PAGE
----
9780691015903-0691015902-Lustmord

Lustmord

ISBN-13: 9780691015903
ISBN-10: 0691015902
Edition: Reprint
Author: Tatar, Maria
Publication date: 1997
Publisher: Princeton University Press
Format: Paperback 213 pages
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Book details

ISBN-13: 9780691015903
ISBN-10: 0691015902
Edition: Reprint
Author: Tatar, Maria
Publication date: 1997
Publisher: Princeton University Press
Format: Paperback 213 pages

Summary

Acknowledged authors Tatar, Maria wrote Lustmord comprising 213 pages back in 1997. Textbook and eTextbook are published under ISBN 0691015902 and 9780691015903. Since then Lustmord textbook was available to sell back to BooksRun online for the top buyback price or rent at the marketplace.

Description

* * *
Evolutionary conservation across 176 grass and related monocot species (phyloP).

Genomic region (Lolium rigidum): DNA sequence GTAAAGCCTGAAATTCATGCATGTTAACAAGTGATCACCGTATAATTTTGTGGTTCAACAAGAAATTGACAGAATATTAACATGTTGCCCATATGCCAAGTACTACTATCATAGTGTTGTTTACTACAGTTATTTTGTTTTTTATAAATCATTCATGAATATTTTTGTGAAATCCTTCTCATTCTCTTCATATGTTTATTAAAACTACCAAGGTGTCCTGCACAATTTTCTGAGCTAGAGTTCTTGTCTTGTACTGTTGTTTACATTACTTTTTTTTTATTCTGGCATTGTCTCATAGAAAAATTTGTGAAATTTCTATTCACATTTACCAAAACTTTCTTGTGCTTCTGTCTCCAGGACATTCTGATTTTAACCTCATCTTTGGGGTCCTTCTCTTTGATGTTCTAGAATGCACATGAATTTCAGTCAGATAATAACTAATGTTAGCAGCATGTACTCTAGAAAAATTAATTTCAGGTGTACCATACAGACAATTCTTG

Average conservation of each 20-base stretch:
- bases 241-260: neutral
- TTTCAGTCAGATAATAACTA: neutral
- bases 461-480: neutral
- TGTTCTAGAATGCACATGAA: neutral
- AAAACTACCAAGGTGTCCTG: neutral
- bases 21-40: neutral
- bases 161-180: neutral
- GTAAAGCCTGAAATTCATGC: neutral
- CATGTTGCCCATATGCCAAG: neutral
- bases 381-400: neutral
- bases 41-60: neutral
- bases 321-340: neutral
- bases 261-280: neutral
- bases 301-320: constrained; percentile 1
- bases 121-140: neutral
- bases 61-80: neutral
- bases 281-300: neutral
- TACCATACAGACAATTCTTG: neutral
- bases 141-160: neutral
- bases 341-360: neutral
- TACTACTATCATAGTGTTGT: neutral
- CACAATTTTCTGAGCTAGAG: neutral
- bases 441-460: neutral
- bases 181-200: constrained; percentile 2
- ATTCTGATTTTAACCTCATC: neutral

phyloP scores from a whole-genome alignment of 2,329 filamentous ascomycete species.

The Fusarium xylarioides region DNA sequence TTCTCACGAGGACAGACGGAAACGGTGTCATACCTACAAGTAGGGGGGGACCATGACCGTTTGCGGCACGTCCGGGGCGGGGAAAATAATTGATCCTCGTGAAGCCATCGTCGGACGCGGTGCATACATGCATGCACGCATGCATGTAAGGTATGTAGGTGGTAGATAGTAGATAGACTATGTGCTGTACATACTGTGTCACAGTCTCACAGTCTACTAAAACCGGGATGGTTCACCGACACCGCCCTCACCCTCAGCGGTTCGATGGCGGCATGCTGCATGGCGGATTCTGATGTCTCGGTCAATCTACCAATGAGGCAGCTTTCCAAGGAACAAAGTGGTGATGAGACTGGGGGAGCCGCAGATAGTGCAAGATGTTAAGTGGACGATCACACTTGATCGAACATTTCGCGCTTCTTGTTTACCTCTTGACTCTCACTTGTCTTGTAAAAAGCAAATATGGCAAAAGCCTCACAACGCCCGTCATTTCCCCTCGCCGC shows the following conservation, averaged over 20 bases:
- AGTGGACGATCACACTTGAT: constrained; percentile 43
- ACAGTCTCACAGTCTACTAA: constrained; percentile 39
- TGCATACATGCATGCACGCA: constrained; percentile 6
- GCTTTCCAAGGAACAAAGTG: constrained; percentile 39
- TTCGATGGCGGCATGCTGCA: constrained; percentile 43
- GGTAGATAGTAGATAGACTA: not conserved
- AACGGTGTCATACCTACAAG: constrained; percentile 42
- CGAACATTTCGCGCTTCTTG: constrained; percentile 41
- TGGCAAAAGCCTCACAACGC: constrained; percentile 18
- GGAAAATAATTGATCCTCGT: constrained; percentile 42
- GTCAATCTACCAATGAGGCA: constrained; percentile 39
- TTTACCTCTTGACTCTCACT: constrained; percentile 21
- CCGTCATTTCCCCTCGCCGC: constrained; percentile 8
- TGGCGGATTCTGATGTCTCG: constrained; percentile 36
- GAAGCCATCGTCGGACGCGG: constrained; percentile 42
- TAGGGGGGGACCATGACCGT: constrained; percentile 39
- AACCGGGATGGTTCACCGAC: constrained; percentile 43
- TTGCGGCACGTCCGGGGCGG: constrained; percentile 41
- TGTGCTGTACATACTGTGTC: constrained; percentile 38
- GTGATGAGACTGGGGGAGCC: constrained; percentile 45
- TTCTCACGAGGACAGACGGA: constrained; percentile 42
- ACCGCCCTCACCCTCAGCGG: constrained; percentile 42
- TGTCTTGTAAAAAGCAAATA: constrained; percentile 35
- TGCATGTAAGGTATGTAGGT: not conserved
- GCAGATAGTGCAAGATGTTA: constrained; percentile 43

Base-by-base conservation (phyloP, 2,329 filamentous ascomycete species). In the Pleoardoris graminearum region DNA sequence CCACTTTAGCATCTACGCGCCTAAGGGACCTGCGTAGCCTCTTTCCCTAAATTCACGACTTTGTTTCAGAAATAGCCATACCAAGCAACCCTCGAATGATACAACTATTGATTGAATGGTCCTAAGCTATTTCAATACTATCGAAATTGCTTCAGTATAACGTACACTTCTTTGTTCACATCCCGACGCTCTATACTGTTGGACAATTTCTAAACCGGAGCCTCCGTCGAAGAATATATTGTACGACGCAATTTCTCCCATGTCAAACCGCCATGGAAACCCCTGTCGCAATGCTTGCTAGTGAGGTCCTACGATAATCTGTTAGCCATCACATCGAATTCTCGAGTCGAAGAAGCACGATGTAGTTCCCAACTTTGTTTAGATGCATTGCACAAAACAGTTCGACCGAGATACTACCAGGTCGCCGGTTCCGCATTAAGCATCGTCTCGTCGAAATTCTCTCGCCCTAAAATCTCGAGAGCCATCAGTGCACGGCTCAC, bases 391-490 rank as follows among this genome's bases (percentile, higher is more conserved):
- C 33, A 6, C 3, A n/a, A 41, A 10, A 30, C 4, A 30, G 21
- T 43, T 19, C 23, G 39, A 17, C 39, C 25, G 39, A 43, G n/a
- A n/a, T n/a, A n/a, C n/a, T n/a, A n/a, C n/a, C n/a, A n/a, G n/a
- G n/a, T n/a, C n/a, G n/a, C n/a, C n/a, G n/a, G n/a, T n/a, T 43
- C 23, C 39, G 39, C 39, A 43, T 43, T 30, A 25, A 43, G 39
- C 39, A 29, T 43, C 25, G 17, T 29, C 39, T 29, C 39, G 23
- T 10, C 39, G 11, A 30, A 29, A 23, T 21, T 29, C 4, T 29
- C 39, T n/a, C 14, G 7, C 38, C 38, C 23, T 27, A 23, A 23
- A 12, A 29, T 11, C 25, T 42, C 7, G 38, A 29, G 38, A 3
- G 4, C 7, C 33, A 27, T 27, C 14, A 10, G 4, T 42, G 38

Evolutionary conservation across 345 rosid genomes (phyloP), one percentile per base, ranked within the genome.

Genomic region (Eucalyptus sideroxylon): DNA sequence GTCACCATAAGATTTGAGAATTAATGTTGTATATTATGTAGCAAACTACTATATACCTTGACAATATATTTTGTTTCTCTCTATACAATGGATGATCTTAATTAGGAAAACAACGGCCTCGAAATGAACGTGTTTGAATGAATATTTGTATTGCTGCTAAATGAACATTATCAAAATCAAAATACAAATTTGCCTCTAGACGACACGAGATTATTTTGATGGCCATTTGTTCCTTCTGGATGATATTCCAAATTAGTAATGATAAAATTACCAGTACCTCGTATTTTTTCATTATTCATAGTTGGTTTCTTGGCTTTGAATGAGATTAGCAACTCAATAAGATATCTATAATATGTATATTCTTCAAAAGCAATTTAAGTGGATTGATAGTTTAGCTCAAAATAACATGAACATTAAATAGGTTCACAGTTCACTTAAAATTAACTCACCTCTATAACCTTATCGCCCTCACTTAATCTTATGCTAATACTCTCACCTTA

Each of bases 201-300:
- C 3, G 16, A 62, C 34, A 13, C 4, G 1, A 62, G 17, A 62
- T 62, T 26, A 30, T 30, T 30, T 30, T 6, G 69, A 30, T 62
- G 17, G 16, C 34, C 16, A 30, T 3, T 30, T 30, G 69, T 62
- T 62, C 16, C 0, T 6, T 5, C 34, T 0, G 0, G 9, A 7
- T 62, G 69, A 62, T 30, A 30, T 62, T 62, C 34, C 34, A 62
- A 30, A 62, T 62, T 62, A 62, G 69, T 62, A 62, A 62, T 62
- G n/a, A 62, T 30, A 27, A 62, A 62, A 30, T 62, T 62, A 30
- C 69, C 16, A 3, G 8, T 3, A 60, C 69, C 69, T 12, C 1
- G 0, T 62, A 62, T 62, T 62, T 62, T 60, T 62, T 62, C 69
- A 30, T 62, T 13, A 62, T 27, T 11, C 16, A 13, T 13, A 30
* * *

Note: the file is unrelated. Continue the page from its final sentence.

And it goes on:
In a book that confronts our society's obsession with sexual violence, Maria Tatar seeks the meaning behind one of the most disturbing images of twentieth-century Western culture: the violated female corpse. This image is so prevalent in painting, literature, film, and, most recently, in mass media, that we rarely question what is at stake in its representation. Tatar, however, challenges us to consider what is taking place-both artistically and socially-in the construction and circulation of scenes depicting sexual murder. In examining images of sexual murder (Lustmord), she produces a riveting study of how art and murder have intersected in the sexual politics of culture from Weimar Germany to the present. Tatar focuses attention on the politically turbulent Weimar Republic, often viewed as the birthplace of a transgressive avant-garde modernism, where representations of female sexual mutilation abound. Here a revealing episode in the gender politics of cultural production unfolds as male artists and writers, working in a society consumed by fear of outside threats, envision women as enemies that can be contained and mastered through transcendent artistic expression. Not only does Tatar show that male artists openly identified with real-life sexual murderers-George Grosz posed as Jack the Ripper in a photograph where his model and future wife was the target of his knife-but she also reveals the ways in which victims were disavowed and erased. Tatar first analyzes actual cases of sexual murder that aroused wide public interest in Weimar Germany. She then considers how the representation of murdered women in visual and literary works functions as a strategy for managing social and sexual anxieties

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